The importance of coral
Corals are arguably one of the coolest creations of nature. They are often referred to as the “rainforests of the sea” due to their high levels of biodiversity. Although corals only represent 1% of the world’s oceans, they support 25% of all marine species. Coral reefs host a wide range of marine life, including fish, crustaceans, molluscs, and various other species. They form an integral component of our planets life support systems. As such, humans have for a long time relied on this abundance of aquatic resources and fishing is one of the oldest forms of subsistence. In the wider marine industry, corals are extremely valuable, contributing an estimated $10 trillion a year to the global economy.
Corals are in fact living animals (polyps), not plants as commonly thought. When corals grow over time, they form reef like structures. These reefs are called ‘barriers’ when they run parallel to the coastline and protect the shallow waters and the species that live there from the open sea. This barrier can also act as natural protection against hazards.
Since they grow very slowly, at an average rate of just 2cm per year, some of the corals we see today have taken as long as 25 million years to form. This is why scientists are so concerned when corals die – once they’re gone, their populations won’t be restored within a human lifetime!
A quick bit of science, how are coral reefs made?
Corals are most commonly found in warm, shallow waters. Reefs thrive in clear, tropical and subtropical waters. They require sunlight for algae (called zooxanthellae), to grow and provide energy for the coral polyps. It’s these polyps that are the reef builders. They are tiny, soft-bodied organisms that live within a skeleton they create. These are the structures that can be seen when looking at coral. As the polyps multiply and die, their skeletons accumulate and form the structure of a coral reef over time. These reefs can create the largest living structures on the planet, easily visible from space. How cool is that! And it gets better… Unbelievably corals were around at the time of the dinosaurs – this makes them over 500 million years old! What’s not to love about that?
Threat to coral reefs
The prominent cause of coral decline relates to climate change. A warming planet translates to a warming ocean. In some cases a water temperature change of only 2 degrees can cause coral to become seriously stressed. But coral reefs are facing numerous threats, including, ocean acidification, pollution, overfishing, and other destructive fishing practices. Did you know one of the most damaging reef fishing practices involves dropping dynamite from vessels to stun fish, which then float to the surface and can be bagged up as easily as picking items from a supermarket shelf. Sadly, the coral reef also suffers long lasting destruction from the indiscriminate nature of this practice. Blasted reefs and crumbling corals have been seen in some of the worlds most prized reefs even today. Efforts are underway to deter the practice.However, a UN environmental report published in 2020 predicts that coral reefs as we know them are unlikely to survive beyond 2100.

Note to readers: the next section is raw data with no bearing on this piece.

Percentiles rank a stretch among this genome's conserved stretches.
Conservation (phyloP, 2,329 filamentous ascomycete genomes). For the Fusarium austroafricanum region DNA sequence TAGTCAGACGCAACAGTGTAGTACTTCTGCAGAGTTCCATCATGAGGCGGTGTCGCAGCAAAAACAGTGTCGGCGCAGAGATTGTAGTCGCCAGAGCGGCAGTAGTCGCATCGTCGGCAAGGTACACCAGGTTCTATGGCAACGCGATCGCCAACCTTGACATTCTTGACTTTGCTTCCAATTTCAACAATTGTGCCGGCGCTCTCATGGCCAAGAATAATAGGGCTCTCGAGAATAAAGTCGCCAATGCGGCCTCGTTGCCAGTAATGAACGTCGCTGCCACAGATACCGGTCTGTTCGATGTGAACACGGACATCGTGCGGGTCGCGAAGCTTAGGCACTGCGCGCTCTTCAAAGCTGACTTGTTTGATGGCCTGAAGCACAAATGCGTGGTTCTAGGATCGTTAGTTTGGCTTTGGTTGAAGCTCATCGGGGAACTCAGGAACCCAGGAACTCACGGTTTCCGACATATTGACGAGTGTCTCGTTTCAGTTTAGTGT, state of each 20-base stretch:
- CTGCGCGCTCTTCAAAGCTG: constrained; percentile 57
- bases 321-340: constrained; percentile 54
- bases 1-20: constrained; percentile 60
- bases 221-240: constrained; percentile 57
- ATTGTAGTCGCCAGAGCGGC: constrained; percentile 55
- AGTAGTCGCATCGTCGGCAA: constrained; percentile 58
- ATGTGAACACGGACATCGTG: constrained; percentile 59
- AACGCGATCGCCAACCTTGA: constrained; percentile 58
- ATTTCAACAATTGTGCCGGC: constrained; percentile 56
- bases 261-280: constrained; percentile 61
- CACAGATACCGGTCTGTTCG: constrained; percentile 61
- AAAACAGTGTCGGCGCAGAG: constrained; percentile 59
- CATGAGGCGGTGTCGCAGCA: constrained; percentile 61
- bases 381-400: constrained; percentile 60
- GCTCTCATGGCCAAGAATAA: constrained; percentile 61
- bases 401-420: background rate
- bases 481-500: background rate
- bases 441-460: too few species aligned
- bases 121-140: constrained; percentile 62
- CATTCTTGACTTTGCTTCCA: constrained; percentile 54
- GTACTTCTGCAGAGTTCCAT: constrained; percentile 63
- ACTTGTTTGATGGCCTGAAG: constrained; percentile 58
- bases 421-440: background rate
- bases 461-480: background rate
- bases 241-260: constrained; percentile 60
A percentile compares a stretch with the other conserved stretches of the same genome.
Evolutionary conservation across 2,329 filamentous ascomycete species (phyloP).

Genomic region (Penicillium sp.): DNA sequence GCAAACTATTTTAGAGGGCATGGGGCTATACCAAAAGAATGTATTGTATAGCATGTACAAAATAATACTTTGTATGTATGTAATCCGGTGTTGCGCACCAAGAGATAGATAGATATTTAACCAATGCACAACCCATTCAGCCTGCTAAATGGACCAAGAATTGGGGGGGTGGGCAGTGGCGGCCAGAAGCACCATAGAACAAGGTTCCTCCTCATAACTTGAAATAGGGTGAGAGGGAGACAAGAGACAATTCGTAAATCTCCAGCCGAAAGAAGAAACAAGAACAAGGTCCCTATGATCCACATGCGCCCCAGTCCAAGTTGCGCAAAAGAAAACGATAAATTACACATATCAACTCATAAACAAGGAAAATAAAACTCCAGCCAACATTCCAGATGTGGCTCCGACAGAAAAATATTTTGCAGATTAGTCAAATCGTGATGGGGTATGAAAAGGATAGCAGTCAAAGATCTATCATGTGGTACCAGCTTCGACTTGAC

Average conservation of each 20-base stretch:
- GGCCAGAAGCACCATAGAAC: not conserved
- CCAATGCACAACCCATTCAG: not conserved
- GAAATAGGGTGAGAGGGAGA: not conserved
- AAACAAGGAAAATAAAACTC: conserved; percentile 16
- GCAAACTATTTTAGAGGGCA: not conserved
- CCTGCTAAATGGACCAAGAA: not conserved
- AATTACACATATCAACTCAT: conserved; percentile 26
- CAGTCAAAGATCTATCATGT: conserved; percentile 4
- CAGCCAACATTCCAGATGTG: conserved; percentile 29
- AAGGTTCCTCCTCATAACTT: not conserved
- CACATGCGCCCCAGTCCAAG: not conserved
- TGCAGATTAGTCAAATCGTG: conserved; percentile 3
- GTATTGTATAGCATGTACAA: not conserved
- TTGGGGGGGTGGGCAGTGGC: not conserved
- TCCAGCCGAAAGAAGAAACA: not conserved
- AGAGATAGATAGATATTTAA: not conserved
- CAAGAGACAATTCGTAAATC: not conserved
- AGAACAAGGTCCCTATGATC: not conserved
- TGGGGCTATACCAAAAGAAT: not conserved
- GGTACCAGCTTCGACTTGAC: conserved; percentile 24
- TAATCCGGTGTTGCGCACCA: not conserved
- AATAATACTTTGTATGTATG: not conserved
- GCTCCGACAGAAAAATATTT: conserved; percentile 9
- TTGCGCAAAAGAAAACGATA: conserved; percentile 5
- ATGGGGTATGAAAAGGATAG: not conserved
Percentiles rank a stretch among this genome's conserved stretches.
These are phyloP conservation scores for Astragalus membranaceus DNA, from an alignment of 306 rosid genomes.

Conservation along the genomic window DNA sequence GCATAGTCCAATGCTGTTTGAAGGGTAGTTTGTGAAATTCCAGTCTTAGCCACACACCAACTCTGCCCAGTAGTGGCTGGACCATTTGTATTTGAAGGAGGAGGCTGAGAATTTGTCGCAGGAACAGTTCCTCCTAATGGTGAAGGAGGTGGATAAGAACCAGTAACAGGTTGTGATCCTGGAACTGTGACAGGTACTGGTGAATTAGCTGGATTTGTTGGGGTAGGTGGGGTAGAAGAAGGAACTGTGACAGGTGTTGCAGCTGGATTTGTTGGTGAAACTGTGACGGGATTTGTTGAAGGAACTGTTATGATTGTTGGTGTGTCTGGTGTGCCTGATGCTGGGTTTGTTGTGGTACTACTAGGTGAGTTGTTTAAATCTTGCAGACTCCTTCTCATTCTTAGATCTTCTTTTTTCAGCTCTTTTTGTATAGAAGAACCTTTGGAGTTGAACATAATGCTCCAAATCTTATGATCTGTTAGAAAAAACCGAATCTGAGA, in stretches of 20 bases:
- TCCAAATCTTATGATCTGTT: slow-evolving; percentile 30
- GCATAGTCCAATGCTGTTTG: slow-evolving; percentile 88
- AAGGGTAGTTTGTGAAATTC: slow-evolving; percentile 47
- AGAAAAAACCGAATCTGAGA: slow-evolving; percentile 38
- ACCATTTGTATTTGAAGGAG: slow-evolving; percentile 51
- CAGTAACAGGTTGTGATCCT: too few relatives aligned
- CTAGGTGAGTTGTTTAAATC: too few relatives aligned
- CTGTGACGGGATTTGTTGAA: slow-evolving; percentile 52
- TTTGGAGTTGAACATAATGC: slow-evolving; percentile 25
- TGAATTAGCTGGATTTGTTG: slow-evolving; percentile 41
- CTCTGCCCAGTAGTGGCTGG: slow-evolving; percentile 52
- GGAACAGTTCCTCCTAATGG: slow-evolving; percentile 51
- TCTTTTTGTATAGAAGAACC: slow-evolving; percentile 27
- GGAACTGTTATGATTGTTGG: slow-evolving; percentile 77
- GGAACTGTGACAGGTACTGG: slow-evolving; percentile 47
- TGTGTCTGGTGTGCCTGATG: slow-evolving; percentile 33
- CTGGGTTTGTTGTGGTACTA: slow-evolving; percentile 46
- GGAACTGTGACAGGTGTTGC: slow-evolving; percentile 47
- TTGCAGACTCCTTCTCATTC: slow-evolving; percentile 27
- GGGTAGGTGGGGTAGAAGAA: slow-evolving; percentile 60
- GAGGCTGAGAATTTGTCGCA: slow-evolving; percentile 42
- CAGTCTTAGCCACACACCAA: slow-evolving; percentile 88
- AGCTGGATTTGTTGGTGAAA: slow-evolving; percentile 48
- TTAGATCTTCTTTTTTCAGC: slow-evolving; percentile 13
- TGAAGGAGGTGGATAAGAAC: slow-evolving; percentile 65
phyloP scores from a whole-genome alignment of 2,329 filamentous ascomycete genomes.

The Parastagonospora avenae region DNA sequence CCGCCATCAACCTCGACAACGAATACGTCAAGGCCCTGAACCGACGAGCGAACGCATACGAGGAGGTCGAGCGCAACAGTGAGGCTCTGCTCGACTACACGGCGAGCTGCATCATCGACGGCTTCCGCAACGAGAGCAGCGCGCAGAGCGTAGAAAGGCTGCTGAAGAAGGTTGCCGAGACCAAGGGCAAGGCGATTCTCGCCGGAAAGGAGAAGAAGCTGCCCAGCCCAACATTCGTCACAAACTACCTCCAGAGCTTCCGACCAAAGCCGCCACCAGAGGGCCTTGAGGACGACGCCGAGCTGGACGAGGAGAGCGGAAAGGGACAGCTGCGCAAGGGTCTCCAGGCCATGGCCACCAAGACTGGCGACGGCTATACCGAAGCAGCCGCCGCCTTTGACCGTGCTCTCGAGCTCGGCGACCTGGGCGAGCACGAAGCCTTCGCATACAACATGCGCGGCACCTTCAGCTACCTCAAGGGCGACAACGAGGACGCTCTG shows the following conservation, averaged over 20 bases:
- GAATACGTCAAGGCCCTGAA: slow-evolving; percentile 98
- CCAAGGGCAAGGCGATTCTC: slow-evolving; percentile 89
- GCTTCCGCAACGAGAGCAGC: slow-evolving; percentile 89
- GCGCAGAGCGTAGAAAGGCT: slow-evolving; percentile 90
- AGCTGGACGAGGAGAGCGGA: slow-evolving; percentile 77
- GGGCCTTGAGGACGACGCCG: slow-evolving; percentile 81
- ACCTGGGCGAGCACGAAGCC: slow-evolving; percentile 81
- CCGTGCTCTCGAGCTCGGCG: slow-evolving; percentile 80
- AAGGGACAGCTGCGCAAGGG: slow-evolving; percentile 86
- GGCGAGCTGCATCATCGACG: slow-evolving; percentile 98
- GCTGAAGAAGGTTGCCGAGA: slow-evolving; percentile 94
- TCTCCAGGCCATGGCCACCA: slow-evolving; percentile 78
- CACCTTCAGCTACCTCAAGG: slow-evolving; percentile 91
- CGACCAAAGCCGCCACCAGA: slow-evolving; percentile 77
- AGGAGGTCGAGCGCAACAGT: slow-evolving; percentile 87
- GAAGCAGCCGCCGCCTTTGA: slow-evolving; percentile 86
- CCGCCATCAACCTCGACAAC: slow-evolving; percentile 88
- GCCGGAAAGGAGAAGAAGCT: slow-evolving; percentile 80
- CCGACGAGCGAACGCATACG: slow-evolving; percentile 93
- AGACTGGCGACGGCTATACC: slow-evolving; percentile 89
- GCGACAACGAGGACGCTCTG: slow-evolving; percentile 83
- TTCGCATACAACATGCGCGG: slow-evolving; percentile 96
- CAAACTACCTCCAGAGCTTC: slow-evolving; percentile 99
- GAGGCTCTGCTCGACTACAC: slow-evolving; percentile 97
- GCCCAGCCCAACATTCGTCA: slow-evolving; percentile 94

We’ve heard of coral bleaching, but what is it?
Coral bleaching is a significant threat to the health and survival of coral reefs around the world. It occurs when coral colonies expel the algae living within their tissues, leading to the loss of vibrant colours and a whitening or bleaching appearance. Coral bleaching itself is not always fatal to the coral. But it is often an indicator of stress and can have severe consequences for both the coral reefs and the ecosystems they support.
Coral bleaching is primarily driven by elevated sea temperatures, which are linked to climate change. As climate change progresses, rising sea temperatures become more frequent and severe, increasing the frequency and intensity of coral bleaching events. This creates a dangerous feedback loop where coral bleaching contributes to the decline of coral reefs, which, in turn, reduces the reef’s ability to withstand further stressors and adapt to changing conditions. But we can help; by reducing as many stresses on coral as possible, we give them the best chance to survive the threats they already face.
Solutions to protect our corals
There are numerous ways humans are playing reef doctor and helping to give corals the best chance for survival. From identifying and reducing dominant invasive species, to finding and growing more resilient strains of coral. There are also strategies to engage and educate local communities of the risks to help minimise physical damage and promote restoration.
The key here is a multi-pronged approach. Corals have evolved in such diverse environments and are exposed to a range of threats. They require and deserve a truly superhuman effort to promote their survival and this is where you can help…
Protect corals from your home. As climate change is the number 1 cause of damage to corals, by minimising your carbon footprint and encouraging others to do the same, you are helping corals.
Join the Marine Conservation Society – Become a member | Marine Conservation Society (mcsuk.org)
When visiting a coral reef, practise safe and responsible diving and snorkelling, don’t touch the reef, walk or anchor over the reef.
Choose a coral reef friendly suncream. Some sunscreen ingredients can damage corals – Best eco-friendly sunscreen 2023 | The Independent
Get involved in a citizen science programme – Citizen scientists dive into ocean conservation (unep.org)